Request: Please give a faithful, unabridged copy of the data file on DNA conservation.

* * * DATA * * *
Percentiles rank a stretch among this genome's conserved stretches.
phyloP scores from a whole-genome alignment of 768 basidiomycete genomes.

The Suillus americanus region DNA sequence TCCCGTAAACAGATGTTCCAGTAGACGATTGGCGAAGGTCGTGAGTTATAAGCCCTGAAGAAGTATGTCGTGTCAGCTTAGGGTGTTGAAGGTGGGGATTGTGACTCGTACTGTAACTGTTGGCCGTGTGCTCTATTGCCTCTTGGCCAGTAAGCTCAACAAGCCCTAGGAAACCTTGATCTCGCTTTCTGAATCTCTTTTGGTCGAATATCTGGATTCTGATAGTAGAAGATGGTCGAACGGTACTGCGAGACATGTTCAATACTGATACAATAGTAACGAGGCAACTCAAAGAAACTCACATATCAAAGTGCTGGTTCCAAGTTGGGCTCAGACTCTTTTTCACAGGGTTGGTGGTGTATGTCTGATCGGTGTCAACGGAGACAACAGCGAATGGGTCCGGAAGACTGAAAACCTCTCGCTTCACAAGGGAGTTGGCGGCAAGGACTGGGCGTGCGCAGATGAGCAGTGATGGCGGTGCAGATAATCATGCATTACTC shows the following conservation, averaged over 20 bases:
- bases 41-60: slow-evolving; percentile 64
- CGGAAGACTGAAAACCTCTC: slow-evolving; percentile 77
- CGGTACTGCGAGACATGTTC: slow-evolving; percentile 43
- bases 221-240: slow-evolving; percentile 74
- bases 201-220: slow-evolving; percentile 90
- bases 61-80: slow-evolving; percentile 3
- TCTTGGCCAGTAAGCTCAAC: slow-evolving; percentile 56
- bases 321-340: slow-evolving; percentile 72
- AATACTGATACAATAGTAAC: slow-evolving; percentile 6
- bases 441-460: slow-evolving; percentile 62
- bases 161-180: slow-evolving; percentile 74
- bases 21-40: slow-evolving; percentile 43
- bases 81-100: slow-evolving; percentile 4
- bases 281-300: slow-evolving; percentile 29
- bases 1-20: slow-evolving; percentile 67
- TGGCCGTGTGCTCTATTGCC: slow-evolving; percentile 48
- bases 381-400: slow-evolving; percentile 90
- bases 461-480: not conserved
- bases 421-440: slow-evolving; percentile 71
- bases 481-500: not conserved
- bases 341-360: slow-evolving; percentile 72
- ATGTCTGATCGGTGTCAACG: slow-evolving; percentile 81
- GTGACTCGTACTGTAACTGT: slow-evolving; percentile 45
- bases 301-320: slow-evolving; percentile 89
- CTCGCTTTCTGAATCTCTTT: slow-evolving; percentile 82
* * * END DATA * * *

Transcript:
Percentiles rank a stretch among this genome's conserved stretches.
phyloP scores from a whole-genome alignment of 768 basidiomycete genomes.

The Suillus americanus region DNA sequence TCCCGTAAACAGATGTTCCAGTAGACGATTGGCGAAGGTCGTGAGTTATAAGCCCTGAAGAAGTATGTCGTGTCAGCTTAGGGTGTTGAAGGTGGGGATTGTGACTCGTACTGTAACTGTTGGCCGTGTGCTCTATTGCCTCTTGGCCAGTAAGCTCAACAAGCCCTAGGAAACCTTGATCTCGCTTTCTGAATCTCTTTTGGTCGAATATCTGGATTCTGATAGTAGAAGATGGTCGAACGGTACTGCGAGACATGTTCAATACTGATACAATAGTAACGAGGCAACTCAAAGAAACTCACATATCAAAGTGCTGGTTCCAAGTTGGGCTCAGACTCTTTTTCACAGGGTTGGTGGTGTATGTCTGATCGGTGTCAACGGAGACAACAGCGAATGGGTCCGGAAGACTGAAAACCTCTCGCTTCACAAGGGAGTTGGCGGCAAGGACTGGGCGTGCGCAGATGAGCAGTGATGGCGGTGCAGATAATCATGCATTACTC shows the following conservation, averaged over 20 bases:
- bases 41-60: slow-evolving; percentile 64
- CGGAAGACTGAAAACCTCTC: slow-evolving; percentile 77
- CGGTACTGCGAGACATGTTC: slow-evolving; percentile 43
- bases 221-240: slow-evolving; percentile 74
- bases 201-220: slow-evolving; percentile 90
- bases 61-80: slow-evolving; percentile 3
- TCTTGGCCAGTAAGCTCAAC: slow-evolving; percentile 56
- bases 321-340: slow-evolving; percentile 72
- AATACTGATACAATAGTAAC: slow-evolving; percentile 6
- bases 441-460: slow-evolving; percentile 62
- bases 161-180: slow-evolving; percentile 74
- bases 21-40: slow-evolving; percentile 43
- bases 81-100: slow-evolving; percentile 4
- bases 281-300: slow-evolving; percentile 29
- bases 1-20: slow-evolving; percentile 67
- TGGCCGTGTGCTCTATTGCC: slow-evolving; percentile 48
- bases 381-400: slow-evolving; percentile 90
- bases 461-480: not conserved
- bases 421-440: slow-evolving; percentile 71
- bases 481-500: not conserved
- bases 341-360: slow-evolving; percentile 72
- ATGTCTGATCGGTGTCAACG: slow-evolving; percentile 81
- GTGACTCGTACTGTAACTGT: slow-evolving; percentile 45
- bases 301-320: slow-evolving; percentile 89
- CTCGCTTTCTGAATCTCTTT: slow-evolving; percentile 82